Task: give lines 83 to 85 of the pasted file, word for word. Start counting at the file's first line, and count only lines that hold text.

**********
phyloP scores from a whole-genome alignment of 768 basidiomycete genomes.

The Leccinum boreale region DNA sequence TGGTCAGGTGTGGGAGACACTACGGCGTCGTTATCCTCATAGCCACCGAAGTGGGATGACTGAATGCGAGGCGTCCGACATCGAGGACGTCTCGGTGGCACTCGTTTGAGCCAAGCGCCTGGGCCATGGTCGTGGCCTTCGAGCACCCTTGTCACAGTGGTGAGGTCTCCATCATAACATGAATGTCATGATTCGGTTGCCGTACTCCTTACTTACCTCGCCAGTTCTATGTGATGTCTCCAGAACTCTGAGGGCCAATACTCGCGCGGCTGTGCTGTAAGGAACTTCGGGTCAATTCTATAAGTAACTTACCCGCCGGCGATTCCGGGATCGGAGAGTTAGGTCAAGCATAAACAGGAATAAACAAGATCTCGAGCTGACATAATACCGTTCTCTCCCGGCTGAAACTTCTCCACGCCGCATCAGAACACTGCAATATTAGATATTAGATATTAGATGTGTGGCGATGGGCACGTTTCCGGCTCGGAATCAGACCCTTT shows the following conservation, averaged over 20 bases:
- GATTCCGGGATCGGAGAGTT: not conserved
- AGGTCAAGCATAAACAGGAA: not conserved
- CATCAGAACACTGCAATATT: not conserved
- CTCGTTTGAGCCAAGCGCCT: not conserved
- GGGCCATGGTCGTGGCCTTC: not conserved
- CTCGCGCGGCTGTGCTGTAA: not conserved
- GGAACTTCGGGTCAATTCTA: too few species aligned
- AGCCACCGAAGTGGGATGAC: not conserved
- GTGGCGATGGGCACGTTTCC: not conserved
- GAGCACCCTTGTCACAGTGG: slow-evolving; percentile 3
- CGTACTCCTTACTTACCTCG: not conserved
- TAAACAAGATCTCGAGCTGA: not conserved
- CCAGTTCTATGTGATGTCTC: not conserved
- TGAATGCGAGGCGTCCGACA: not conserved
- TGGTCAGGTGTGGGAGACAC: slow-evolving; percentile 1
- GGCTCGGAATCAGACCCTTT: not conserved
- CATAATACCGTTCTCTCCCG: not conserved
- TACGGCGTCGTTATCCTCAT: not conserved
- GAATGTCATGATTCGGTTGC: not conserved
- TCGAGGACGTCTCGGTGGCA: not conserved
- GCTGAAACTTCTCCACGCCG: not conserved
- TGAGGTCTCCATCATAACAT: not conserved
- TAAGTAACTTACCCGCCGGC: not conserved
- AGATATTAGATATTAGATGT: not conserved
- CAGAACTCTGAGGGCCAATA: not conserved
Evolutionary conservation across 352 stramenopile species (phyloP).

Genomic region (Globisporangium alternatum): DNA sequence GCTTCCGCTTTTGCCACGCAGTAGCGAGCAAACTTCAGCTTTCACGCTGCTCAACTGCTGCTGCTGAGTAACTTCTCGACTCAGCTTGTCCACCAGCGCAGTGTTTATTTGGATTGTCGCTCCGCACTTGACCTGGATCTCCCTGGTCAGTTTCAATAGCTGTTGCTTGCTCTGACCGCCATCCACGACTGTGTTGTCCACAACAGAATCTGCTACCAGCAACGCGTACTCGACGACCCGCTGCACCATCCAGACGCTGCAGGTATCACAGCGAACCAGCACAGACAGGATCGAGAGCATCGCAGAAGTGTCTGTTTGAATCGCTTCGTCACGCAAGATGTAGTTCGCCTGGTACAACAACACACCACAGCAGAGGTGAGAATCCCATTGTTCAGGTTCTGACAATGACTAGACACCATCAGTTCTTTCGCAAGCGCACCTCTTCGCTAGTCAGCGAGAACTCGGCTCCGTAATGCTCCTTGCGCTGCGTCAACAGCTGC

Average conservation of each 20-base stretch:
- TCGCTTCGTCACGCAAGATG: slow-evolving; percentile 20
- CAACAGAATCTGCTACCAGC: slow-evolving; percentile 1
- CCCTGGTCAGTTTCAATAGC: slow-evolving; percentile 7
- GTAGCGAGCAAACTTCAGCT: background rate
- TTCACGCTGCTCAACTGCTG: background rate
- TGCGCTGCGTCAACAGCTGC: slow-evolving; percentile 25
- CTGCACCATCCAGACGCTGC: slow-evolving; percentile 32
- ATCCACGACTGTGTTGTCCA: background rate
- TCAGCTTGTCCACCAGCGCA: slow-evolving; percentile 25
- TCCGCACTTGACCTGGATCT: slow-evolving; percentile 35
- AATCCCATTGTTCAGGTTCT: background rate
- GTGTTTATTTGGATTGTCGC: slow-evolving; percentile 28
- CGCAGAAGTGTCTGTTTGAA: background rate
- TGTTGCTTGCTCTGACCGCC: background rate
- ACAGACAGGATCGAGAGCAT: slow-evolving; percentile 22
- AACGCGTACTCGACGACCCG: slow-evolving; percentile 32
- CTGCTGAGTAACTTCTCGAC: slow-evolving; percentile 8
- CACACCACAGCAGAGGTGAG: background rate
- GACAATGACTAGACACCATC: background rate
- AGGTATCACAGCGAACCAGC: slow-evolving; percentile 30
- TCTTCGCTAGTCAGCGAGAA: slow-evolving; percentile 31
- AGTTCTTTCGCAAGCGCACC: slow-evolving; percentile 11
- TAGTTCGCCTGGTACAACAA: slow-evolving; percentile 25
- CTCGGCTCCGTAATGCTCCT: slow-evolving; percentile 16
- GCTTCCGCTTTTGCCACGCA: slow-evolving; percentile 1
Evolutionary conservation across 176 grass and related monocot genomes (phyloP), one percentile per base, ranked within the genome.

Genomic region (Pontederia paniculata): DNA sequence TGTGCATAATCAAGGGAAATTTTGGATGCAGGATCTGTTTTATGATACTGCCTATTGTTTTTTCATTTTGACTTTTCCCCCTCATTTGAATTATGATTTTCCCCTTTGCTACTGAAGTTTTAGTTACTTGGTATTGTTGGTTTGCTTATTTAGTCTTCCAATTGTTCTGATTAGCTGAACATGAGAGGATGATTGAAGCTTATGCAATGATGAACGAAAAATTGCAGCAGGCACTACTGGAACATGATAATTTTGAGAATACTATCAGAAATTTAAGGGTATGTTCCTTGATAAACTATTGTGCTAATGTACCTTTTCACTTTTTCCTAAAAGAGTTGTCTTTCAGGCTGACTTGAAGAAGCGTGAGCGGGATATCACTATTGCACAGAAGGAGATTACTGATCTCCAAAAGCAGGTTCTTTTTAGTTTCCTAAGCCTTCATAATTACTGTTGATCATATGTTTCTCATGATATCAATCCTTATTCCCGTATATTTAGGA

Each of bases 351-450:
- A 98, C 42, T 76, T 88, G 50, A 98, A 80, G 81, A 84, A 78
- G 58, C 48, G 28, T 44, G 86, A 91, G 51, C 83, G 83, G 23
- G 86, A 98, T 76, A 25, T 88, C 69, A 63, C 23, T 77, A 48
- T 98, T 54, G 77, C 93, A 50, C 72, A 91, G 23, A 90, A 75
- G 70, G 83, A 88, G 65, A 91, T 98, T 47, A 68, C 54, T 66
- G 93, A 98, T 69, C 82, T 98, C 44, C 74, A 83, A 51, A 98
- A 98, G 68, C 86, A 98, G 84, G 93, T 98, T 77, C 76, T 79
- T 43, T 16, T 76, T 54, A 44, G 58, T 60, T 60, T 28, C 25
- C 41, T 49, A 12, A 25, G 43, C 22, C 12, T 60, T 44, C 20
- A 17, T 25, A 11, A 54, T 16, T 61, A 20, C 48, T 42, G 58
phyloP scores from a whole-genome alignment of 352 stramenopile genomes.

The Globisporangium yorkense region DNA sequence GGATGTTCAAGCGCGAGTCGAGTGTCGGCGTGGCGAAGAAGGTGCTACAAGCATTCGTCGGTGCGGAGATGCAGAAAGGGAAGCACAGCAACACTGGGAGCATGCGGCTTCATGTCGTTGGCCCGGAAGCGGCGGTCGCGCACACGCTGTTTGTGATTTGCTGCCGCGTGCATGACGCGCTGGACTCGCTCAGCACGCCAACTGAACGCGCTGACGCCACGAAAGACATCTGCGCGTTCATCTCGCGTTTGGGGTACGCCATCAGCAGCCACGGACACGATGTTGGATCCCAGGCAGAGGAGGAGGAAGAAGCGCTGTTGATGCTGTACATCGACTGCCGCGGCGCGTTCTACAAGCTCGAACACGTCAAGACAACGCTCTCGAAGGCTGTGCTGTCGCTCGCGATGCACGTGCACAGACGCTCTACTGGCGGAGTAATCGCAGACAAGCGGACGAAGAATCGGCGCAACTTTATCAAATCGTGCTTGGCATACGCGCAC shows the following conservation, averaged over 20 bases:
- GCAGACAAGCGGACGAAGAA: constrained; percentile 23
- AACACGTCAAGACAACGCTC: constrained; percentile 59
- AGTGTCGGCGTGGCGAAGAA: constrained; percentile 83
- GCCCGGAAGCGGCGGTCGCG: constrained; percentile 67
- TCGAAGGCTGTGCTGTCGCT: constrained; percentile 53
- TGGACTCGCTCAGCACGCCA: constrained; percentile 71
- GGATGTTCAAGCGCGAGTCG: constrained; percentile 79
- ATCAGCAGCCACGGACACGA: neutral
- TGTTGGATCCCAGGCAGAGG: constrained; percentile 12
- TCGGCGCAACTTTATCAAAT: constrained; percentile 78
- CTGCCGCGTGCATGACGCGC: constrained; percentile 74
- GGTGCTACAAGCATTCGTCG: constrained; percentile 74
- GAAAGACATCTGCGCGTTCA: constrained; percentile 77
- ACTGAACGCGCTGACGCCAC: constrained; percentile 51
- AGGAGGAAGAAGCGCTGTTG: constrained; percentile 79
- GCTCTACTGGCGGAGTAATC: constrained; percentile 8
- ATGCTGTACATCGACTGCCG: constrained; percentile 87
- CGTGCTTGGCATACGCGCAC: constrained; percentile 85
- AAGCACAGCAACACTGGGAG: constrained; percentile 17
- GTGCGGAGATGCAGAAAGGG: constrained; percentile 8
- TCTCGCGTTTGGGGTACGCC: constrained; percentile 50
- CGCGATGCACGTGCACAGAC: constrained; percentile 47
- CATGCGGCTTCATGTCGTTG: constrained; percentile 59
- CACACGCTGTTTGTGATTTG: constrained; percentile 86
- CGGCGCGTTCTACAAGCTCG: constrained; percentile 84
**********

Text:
- GAAAGACATCTGCGCGTTCA: constrained; percentile 77
- ACTGAACGCGCTGACGCCAC: constrained; percentile 51
- AGGAGGAAGAAGCGCTGTTG: constrained; percentile 79